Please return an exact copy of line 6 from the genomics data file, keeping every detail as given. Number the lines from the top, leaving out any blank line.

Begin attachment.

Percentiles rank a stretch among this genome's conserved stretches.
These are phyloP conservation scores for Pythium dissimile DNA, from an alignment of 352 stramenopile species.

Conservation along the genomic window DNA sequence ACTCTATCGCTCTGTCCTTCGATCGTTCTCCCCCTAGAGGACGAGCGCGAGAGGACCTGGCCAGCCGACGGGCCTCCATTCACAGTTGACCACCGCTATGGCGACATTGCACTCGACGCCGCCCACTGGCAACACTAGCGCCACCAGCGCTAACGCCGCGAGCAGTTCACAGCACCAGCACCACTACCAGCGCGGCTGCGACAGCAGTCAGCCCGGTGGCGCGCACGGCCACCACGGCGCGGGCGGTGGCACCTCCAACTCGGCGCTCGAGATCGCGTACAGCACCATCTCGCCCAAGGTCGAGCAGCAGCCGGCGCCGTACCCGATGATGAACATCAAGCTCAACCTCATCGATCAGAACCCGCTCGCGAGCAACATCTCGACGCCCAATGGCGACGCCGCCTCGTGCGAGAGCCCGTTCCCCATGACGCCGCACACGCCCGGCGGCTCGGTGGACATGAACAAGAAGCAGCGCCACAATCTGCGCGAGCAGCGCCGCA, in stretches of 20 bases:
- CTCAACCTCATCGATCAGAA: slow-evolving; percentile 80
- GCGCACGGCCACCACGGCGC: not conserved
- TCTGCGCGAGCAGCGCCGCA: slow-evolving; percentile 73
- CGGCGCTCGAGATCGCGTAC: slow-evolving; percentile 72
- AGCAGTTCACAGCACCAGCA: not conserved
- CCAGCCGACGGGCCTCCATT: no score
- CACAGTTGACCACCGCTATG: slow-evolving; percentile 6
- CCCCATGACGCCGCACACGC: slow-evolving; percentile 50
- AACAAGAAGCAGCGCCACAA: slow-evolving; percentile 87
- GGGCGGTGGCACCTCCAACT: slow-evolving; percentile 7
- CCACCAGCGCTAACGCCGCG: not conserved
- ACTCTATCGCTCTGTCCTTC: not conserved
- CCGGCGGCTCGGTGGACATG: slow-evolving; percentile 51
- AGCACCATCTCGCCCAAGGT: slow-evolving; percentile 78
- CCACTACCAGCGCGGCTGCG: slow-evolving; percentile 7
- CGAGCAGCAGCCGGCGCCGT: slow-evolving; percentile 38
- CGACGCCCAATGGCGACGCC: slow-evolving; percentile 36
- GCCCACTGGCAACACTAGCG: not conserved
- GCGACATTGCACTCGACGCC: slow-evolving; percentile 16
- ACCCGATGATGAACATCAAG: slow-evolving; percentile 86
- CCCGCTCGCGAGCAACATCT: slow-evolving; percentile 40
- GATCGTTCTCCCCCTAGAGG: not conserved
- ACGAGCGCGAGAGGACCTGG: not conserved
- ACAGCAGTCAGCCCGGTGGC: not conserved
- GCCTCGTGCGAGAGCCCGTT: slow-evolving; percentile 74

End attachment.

- TCTGCGCGAGCAGCGCCGCA: slow-evolving; percentile 73